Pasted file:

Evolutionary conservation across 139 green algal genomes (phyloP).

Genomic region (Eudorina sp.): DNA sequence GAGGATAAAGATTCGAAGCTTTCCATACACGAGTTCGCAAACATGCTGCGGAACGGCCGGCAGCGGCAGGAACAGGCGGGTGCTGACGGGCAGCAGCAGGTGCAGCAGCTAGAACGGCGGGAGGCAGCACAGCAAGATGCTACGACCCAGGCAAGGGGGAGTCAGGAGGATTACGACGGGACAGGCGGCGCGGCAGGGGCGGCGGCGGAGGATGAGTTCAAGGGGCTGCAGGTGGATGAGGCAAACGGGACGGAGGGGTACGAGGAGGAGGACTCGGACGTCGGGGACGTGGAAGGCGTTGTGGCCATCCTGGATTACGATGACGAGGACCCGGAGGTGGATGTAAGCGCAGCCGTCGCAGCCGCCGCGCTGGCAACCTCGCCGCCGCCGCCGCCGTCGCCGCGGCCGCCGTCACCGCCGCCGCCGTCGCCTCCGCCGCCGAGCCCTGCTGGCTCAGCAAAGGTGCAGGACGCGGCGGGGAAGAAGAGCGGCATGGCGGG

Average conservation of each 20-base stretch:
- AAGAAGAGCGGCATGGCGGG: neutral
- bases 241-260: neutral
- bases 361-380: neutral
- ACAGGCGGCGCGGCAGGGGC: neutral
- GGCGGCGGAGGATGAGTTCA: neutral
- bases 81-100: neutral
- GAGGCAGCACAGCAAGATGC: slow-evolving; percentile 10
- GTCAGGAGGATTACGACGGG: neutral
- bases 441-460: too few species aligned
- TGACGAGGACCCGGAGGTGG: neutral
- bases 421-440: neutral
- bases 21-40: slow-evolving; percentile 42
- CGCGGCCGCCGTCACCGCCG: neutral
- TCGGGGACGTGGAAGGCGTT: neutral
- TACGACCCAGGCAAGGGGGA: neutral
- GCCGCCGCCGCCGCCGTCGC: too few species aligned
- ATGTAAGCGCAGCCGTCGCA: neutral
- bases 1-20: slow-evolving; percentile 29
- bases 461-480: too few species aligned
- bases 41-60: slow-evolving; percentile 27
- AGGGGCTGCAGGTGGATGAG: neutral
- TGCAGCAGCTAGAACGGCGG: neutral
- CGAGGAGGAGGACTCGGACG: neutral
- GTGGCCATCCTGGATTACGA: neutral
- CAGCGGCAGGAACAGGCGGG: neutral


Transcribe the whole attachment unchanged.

Evolutionary conservation across 139 green algal genomes (phyloP).

Genomic region (Eudorina sp.): DNA sequence GAGGATAAAGATTCGAAGCTTTCCATACACGAGTTCGCAAACATGCTGCGGAACGGCCGGCAGCGGCAGGAACAGGCGGGTGCTGACGGGCAGCAGCAGGTGCAGCAGCTAGAACGGCGGGAGGCAGCACAGCAAGATGCTACGACCCAGGCAAGGGGGAGTCAGGAGGATTACGACGGGACAGGCGGCGCGGCAGGGGCGGCGGCGGAGGATGAGTTCAAGGGGCTGCAGGTGGATGAGGCAAACGGGACGGAGGGGTACGAGGAGGAGGACTCGGACGTCGGGGACGTGGAAGGCGTTGTGGCCATCCTGGATTACGATGACGAGGACCCGGAGGTGGATGTAAGCGCAGCCGTCGCAGCCGCCGCGCTGGCAACCTCGCCGCCGCCGCCGCCGTCGCCGCGGCCGCCGTCACCGCCGCCGCCGTCGCCTCCGCCGCCGAGCCCTGCTGGCTCAGCAAAGGTGCAGGACGCGGCGGGGAAGAAGAGCGGCATGGCGGG

Average conservation of each 20-base stretch:
- AAGAAGAGCGGCATGGCGGG: neutral
- bases 241-260: neutral
- bases 361-380: neutral
- ACAGGCGGCGCGGCAGGGGC: neutral
- GGCGGCGGAGGATGAGTTCA: neutral
- bases 81-100: neutral
- GAGGCAGCACAGCAAGATGC: slow-evolving; percentile 10
- GTCAGGAGGATTACGACGGG: neutral
- bases 441-460: too few species aligned
- TGACGAGGACCCGGAGGTGG: neutral
- bases 421-440: neutral
- bases 21-40: slow-evolving; percentile 42
- CGCGGCCGCCGTCACCGCCG: neutral
- TCGGGGACGTGGAAGGCGTT: neutral
- TACGACCCAGGCAAGGGGGA: neutral
- GCCGCCGCCGCCGCCGTCGC: too few species aligned
- ATGTAAGCGCAGCCGTCGCA: neutral
- bases 1-20: slow-evolving; percentile 29
- bases 461-480: too few species aligned
- bases 41-60: slow-evolving; percentile 27
- AGGGGCTGCAGGTGGATGAG: neutral
- TGCAGCAGCTAGAACGGCGG: neutral
- CGAGGAGGAGGACTCGGACG: neutral
- GTGGCCATCCTGGATTACGA: neutral
- CAGCGGCAGGAACAGGCGGG: neutral